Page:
• At 1:04 AM, Anonymous vanessa said…

    it has been too long since my last proper knish. i have to deal with the frozen stuff from NYC to get anything close. i'll just live vicariously through you.

     
  • At 9:03 AM, Blogger BNA said…

    I will be happy to take that grim duty on for you, Vanessa...now, which kind should I be focusing on?

     
  • At 2:22 PM, Anonymous Luisa said…

    I LOVED All of a Kind Family. Was obsessed with those books as a kid! Ella's still one of my favorite names in the world...

     
  • At 2:18 PM, Anonymous Tania said…

    This tour sounds amazing, and those photos are just yummy! When I was in NY last summer, I did a similar walking/eating tour but in Greenwich Village. Now I have to go back and do this one!

     
  • At 4:19 AM, Blogger Carolie said…

    I LOVED the All-of-a-Kind Family! They made this middle class WASP pre-teen seek out matzo balls and blintzes--such exotic foods to my North Carolina ears (well, grew up partly in NC, partly in Philadelphia, but still...Episcopalian in both places). Jewish soul food became (and still is) my ultimate comfort food. (And I always wanted to dye a white dress ecru with tea in a bathtub...)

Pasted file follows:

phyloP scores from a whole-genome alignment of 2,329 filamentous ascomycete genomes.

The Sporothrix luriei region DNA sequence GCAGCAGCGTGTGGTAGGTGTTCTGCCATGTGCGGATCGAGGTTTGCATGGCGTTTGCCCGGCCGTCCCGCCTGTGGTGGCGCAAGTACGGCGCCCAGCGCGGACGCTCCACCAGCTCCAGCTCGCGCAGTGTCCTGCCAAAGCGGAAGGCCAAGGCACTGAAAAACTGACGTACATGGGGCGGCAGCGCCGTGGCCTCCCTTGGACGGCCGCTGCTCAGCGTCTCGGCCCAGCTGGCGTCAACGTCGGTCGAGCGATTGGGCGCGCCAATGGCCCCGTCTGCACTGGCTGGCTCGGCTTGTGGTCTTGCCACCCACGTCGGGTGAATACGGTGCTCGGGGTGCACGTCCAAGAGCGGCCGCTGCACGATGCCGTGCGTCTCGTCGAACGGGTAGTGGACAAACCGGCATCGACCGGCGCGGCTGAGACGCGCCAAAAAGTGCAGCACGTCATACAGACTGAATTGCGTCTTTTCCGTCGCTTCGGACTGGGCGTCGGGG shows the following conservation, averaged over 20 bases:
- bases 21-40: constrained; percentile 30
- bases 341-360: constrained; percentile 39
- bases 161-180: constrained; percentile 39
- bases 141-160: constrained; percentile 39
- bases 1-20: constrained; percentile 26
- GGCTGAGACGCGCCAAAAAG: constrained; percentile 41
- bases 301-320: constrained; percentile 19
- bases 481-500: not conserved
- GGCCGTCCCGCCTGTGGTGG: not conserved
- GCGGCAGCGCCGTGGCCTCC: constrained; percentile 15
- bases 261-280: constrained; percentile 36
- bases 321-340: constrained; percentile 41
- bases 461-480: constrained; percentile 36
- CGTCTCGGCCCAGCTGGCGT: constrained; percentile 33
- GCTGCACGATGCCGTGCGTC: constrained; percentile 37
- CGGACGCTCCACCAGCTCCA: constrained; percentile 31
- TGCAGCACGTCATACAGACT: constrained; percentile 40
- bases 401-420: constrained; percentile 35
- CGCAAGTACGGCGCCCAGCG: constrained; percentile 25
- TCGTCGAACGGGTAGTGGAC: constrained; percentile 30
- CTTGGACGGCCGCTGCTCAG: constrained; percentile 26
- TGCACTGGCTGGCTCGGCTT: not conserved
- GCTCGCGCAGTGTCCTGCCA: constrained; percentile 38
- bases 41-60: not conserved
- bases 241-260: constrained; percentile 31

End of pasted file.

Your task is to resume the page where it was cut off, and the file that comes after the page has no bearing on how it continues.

• At 2:29 PM, Blogger FJK said…

    Enjoy your blog so much, I just linked it to mine (Blog Apppetit)
    Here's the link to the post where I wrote about you: http://clickblogappetit.blogspot.com/2006/04/new-taste-to-blogroll.html

    I remember the books. Thanks for sharing.
    Take care

     
  • At 4:36 PM, Blogger BNA said…

    Hi Luisa! I think I read all of those books a dozen times. I do remember being annoyed when the baby brother was born, though -- I definitely thought he was unnecessary!

    Hey Tania -- I'd love to do a Greenwich Vilalge walking/eating tour. Isn't it wonderful how the walking justifies the eating?

    Hi Wordmagix -- sounds like we had a very similar AoaKF experience growing up! And yes yes yes -- I wanted to dye a dress, too -- and I *really* wanted to borrow a pushcart.

    hi FJK -- thanks so much for the kind words and the link! We enjoy your blog very much as well. Thanks for the shout-out!

     
  • At 2:19 AM, Blogger the chocolate lady said…

    My clearest memory from All of a Kind Family is the nightmarish episode in which Sarah is forced to eat leftover chicken soup. This scared me out of my wits when I was little. My favorite food scene is when the girls get a paper cone of hot chickpeas--You could almost taste them. Coincidentally, I am preparing to post some chickpea recipes.
    I had the same reaction to pickled tomatoes at first, but I love 'em now. That's the flavor of longing.

     
  • At 2:45 PM, Anonymous Anonymous said…

    Hello -- I'm a graduate student at Yale University and am doing a project on the All-of-a-Kind Family. I'm interested in talking to adults who remember reading the books as children. If you get this and would be interested in talking to me, please send me an email at: anne.ruderman@yale.edu. Thanks so much.